Teleological accounts are appealing, since they are naturalistic, assign biological significance to contentful states, and seem to supply them with a kind of normativity. But various serious objections have been raised to teleological theories of content (Fodor 1992). The most serious is that it is doubtful that teleological considerations are sufficient to assign determinate contents to mental states. A desire state will typically tend to bring about a number of different advantageous effects. Natural selection does not select any one of these effects as the content of the desire. Similarly, natural selection will not single out one of the states of affairs a belief state will typically be associated with as its unique content.
Whether or not content properties can be naturalized is an open question. Some consider it a very important question, since they think that if content properties cannot be naturalized then they are unsuitable to appear in scientific theories or, even worse, that they do not exist or are uninstantiated (Stich 1983). The unsuitability of content properties for science would be a blow to the emerging cognitive sciences. But the nonexistence of content properties would be devastating to the way we think about ourselves and others, since these ways are permeated with attributions of contentful states. In fact, it has been argued (Boghossian 1990) that the thesis that there are no content properties is incoherent. Fortunately, no dire consequences strictly follow from the failure of naturalization. It may be that content properties are natural but not naturalizable (McGinn 1991). It is possible that, while content properties are natural, connections between them and properties that occur in the natural sciences are too unsystematic or too complicated for us to discern. But whether or not this is so is also an open question.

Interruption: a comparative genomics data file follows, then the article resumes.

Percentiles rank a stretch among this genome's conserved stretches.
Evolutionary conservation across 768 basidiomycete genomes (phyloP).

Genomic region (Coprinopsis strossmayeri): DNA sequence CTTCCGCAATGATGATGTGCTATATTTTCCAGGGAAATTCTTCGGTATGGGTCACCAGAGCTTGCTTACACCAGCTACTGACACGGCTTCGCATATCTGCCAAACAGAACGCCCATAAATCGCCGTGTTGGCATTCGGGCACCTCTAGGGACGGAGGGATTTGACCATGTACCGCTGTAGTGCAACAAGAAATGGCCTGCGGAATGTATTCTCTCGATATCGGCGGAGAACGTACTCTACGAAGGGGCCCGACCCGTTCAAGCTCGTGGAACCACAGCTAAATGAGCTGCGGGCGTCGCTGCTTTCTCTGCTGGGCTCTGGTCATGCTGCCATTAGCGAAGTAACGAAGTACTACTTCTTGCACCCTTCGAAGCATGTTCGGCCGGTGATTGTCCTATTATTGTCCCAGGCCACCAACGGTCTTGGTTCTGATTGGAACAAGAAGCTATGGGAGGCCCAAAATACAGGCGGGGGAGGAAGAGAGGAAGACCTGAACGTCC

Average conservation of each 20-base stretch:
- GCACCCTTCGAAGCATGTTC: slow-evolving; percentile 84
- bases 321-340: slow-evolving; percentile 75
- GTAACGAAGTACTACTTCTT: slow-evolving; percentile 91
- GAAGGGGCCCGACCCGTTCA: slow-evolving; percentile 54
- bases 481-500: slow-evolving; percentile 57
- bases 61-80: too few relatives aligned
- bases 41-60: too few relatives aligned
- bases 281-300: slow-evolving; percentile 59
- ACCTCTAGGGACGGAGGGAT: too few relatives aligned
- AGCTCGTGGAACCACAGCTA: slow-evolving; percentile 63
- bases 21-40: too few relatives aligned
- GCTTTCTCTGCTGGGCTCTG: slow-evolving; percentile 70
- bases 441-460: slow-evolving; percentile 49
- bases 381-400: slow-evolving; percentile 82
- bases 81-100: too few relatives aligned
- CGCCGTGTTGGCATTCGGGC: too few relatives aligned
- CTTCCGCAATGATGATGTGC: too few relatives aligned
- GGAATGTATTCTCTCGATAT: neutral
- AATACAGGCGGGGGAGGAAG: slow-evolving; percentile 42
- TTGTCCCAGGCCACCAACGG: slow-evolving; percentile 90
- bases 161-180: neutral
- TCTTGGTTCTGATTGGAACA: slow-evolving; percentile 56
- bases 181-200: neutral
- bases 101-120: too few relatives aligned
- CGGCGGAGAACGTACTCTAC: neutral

Following Gareth Evans's discussion (1982), there has been growing interest in the proposals that there is a distinction between conceptual and nonconceptual content and that the latter plays a significant role in perception (and perhaps imagination) and in subdoxastic (and so unavailable to consciousness) cognitive processing. Exactly what this distinction amounts to, whether there is nonconceptual content, and what its explanatory and epistemological roles may be are all controversial matters.
Beliefs and other propositional attitudes involve relations to thoughts (or propositions), and concepts are constituents of thoughts. It follows that for someone to have the belief, for example, that the Supreme Court is about to convene, he must have the concepts supreme court, about to convene, and so on. A widely held necessary condition for concept possession is that one has the concept C only if one can think an array of thoughts involving C. This is similar to the systematicity that Jerry Fodor (1987/1990) appealed to support his claim that mental representations involved in thought are languagelike. In fact, he and others (who do not necessarily share his views about meaning) think of concepts as words in the mental language deployed in thinking and in propositional attitudes. Evans observed that it is plausible that there are mental states whose contents are not conceptually articulated in this languagelike way. Visual perception seems to involve such states and processes. When one is looking at, for example, a sunset over a distant mountain range, one's perception seems much richer than what can be expressed in thought. There are particular colors and shapes represented in the perception that one is not able to represent in thought. Further, there do not seem to be components of visual representations that one can combine in the systematic ways in which concepts can be combined. In addition to perceptual states, the mental states of animals and the subdoxastic mental representations of humans posited by cognitive scientists are also said to have nonconceptual contents.